A Brief History
The Bard of Avon was born on 23 April, 1564.
This is Shakespeare's official birthday in
The exact date and the precise cause of
Shakespeare's death are unknown: one local
tradition asserts that the Bard died on 23 April,
1616, of a chill caught after a night of drinking
with fellow playwrights Ben Jonson and Michael
Drayton. Shakespeare was, in fact, buried three
days later, exactly 52 years after his baptism.
Shakespeare was born and raised in the
picturesque Tudor market town of
In November of 1582, at the age of
eighteen, he married Anne Hathaway (a
woman eight years his senior), and that
she gave birth to a daughter, Susanna, six
months later. Two years after that, the
Shakespeare's had twins: Hamnet and
Judith. Hamnet, Shakespeare's only son,
would die at the age of eleven.
Between the early 1590s (The Comedy of
Errors) and the second decade of the
seventeenth century (The Tempest written in
1611), Shakespeare composed the most
extraordinary body of works in the history of
His works are often divided into periods, moving
roughly from comedies to histories to tragedies
and then to his final romances.
Retreating from London in the plague years of
1592 through 1594, Shakespeare briefly left
playwriting aside to compose long poems like
Venus and Adonis and at least some of his
sonnets. But during this period, Shakespeare
garnered the support of his first major sponsor,
the Earl of Southampton. Soon, as a leading
figure in the Chamberlain's Men company he
would garner even greater patronage from the
courts of Queen Elizabeth and her successor,
Most of Shakespeare's career unfolded during
the monarchy of Elizabeth I, the Great Virgin
Queen from whom the historical period of the
Bard's life takes its name as the Elizabethan Age
Under her reign, not only did England prosper as
a rising commercial power at the expense of
Catholic Spain, Shakespeare's homeland
undertook an enormous expansion into the New
World and laid the foundations of what would
become the British Empire.
The historical context
by William Shakesepare
Julius Caesar is a tragedy by William Shakespeare, believed to
have been written in 1599. It portrays the conspiracy against the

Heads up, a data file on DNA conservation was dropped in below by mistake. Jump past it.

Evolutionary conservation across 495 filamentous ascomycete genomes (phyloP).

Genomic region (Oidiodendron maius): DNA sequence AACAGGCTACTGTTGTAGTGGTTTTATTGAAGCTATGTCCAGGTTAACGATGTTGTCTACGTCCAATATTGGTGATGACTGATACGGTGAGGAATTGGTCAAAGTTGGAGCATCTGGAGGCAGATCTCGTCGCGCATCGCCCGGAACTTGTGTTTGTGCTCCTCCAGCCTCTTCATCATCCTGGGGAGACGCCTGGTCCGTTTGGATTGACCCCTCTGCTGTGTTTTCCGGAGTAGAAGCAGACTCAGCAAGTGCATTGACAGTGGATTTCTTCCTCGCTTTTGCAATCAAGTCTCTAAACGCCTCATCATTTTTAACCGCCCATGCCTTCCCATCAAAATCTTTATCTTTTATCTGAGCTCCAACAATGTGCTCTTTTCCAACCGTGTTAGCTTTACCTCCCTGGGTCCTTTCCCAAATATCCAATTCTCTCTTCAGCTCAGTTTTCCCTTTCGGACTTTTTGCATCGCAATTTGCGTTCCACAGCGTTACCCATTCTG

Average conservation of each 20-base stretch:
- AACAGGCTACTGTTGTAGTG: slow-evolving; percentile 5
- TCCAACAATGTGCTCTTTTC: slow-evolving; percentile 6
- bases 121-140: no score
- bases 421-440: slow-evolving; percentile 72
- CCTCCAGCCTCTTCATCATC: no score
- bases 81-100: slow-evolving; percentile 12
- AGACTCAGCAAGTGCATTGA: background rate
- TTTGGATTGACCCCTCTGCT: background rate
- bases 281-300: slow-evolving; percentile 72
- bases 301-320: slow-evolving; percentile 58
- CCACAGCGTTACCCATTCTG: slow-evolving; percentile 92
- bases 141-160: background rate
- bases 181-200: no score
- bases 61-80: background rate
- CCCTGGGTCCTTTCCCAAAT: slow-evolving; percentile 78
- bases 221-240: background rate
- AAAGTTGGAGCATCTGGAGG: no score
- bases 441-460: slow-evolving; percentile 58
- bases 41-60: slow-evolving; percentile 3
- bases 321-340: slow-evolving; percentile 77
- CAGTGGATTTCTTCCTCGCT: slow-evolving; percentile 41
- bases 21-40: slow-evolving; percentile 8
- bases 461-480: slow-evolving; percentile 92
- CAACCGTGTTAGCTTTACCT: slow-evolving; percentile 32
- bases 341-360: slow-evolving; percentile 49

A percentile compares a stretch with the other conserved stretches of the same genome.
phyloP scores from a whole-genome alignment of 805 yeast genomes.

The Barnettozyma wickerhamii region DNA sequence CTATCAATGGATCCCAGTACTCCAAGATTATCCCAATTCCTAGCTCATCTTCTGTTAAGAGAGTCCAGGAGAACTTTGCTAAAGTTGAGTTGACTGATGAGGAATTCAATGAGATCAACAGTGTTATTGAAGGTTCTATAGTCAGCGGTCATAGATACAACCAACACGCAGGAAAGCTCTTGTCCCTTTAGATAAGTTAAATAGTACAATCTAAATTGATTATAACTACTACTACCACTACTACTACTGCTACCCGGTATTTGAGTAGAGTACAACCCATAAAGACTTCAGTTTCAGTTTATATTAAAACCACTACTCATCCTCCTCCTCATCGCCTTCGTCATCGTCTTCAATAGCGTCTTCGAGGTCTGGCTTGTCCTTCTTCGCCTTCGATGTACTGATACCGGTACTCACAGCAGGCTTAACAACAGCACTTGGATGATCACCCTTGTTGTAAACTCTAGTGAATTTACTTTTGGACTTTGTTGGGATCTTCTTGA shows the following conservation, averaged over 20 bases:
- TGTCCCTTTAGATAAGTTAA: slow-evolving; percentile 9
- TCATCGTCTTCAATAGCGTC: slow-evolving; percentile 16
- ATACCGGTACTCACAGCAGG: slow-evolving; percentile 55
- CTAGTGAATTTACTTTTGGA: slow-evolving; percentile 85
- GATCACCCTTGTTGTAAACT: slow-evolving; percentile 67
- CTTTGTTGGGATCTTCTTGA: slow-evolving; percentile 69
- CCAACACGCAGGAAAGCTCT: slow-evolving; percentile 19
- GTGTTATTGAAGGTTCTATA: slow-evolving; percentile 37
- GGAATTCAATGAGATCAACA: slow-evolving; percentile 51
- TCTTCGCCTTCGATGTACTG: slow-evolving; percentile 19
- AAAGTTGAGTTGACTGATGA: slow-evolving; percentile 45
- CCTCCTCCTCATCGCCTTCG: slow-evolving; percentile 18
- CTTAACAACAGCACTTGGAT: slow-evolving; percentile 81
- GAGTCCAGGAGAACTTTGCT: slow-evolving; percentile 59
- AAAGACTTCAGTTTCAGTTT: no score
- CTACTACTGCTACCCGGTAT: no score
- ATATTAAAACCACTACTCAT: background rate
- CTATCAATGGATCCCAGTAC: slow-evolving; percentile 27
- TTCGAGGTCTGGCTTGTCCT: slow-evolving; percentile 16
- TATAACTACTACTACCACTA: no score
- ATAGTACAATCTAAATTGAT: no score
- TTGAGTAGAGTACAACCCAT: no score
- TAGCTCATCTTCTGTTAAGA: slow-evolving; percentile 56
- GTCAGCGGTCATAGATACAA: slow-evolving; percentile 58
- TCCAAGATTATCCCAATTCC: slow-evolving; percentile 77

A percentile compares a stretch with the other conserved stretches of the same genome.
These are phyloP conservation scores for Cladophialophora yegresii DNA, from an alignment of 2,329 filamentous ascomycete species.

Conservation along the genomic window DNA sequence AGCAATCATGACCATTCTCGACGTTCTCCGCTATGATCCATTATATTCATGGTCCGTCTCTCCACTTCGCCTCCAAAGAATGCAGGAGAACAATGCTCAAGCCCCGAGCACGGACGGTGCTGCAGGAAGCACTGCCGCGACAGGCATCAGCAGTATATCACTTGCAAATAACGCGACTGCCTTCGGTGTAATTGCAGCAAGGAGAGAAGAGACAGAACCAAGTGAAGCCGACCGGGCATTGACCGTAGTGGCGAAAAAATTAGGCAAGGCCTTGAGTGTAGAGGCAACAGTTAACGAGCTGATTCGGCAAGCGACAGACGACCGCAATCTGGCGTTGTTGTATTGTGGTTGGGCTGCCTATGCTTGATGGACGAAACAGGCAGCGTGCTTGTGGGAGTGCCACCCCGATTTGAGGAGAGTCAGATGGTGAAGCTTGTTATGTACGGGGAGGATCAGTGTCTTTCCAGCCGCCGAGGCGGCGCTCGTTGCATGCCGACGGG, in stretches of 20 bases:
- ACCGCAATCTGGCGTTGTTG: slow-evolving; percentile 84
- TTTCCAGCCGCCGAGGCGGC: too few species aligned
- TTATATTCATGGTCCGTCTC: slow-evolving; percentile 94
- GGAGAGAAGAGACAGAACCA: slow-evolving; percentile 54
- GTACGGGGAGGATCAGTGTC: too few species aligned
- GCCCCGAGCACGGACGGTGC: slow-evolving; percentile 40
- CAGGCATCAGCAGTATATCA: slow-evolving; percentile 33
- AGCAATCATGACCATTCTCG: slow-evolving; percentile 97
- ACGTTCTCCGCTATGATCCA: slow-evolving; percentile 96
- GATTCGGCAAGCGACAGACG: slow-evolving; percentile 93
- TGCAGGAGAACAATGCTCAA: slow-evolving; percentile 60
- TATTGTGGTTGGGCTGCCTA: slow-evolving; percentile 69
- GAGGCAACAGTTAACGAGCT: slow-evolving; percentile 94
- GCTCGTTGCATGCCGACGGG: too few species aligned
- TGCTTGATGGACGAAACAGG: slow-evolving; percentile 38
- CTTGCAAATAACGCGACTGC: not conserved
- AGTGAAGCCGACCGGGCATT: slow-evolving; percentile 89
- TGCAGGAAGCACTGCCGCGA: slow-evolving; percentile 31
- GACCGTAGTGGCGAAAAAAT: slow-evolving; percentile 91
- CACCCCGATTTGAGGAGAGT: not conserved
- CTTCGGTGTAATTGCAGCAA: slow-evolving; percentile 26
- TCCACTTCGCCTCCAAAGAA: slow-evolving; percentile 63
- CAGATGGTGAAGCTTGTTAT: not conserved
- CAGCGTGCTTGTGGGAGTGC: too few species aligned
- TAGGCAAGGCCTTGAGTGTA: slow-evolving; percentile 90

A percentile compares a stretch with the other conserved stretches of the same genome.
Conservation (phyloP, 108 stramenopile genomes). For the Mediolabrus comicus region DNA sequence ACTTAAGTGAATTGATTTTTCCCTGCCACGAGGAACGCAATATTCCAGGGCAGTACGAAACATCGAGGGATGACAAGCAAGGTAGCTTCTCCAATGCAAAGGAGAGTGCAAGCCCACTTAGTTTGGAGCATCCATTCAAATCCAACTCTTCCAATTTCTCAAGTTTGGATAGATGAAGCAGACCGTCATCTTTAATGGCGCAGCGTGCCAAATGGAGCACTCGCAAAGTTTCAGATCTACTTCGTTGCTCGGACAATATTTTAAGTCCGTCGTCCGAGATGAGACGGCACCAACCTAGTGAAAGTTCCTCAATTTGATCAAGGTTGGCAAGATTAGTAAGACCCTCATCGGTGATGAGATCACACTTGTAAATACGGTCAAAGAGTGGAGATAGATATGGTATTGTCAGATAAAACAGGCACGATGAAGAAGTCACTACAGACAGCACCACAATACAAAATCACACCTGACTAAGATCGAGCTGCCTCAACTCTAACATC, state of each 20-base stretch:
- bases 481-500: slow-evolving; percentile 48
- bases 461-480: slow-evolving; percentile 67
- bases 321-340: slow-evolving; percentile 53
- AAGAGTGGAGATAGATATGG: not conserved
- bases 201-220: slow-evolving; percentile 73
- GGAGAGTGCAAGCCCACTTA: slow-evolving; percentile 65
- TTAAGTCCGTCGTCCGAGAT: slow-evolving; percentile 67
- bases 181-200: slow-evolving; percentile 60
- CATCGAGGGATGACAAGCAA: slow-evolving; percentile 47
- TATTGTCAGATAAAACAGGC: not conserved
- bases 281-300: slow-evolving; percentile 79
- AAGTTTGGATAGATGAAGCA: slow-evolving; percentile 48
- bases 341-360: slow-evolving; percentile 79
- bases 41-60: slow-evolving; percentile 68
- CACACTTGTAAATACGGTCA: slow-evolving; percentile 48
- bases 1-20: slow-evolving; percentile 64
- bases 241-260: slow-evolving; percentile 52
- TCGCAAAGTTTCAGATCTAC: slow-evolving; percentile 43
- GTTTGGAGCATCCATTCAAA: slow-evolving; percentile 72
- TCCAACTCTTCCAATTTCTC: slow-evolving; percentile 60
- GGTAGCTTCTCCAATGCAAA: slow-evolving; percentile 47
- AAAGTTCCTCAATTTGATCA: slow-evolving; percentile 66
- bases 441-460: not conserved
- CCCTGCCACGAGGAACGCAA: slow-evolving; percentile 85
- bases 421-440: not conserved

Roman dictator of the same name, his assassination and its
aftermath. It is one of several Roman plays that he wrote, based on
true events from Roman history.
Although the title of the play is Julius Caesar, Caesar is not the
central character in its action; he appears in only three scenes, and
is killed at the beginning of the third act. The protagonist of the play
is Marcus Brutus, and the central psychological drama is his struggle
between the conflicting demands of honour, patriotism, and
Betrayal, ignorance, power, jealousy,
honor, guilt, etc.
Julius Caesar- Caesar is a hero of Rome and winner of many
military campaigns, but who now seeks political power and to be the
undisputed ruler of the Roman Empire. Although he is a brilliant
military tactician, he is politically inept being indecisive and easily
flattered and swayed. He is assassinated at the mid-point of the
play, but appears as a ghost to Brutus towards the end.
Mark Antony- He occupies the position of Caesar’s First Lieutenant
and it is he who offers Caesar the crown during the feast of
Lupercal. He has a reputation of being a reveler and womanizer,
but he is also a manipulator, skilled orator and has learnt sound
military tactics from Caesar. During his speech at Caesar’s funeral,
he sways the public to his way of thinking and eventually incites
them to rebellion. He successfully brings about the downfall of
Brutus, Cassius and the other conspirators.
Cassius- Cassius is the close friend and brother-in-law of Brutus
who organizes a conspiracy against Caesar. He is very persuasive
and encourages Brutus to join the plot. His ruthlessness is tempered
by Brutus’ influence, and part of Brutus’ nobility rubs off on him as
the play develops. After his defeat by Antony at Philippi, he
commits suicide mistakenly believing that Brutus has been defeated.
Brutus- He is a well-respected judicial magistrate of Rome who is
persuaded by Cassius to join the conspiracy against Caesar. He
fears that if Caesar takes the crown of Rome, he will turn into a
tyrant and enslave the people. He heroically leads his troops and
defeats the armies of Octavius at Philippi, but loses his fight against
Mark Antony and commits suicide
Calphurnia- She is the wife of Julius Caesar
who fails to dissuade her husband from going to
the Capitol on the Ides of March. She foresees
the death of Caesar in a dream, which shows
streams of blood flowing from his body.
Portia- She is the daughter of Marcus Cato and
wife of Brutus, and is a well-educated and
intuitive woman, who senses that her husband is
involved in some sort of conspiracy. When she
realizes that her husband’s fortunes are doomed
she commits suicide by swallowing hot coals.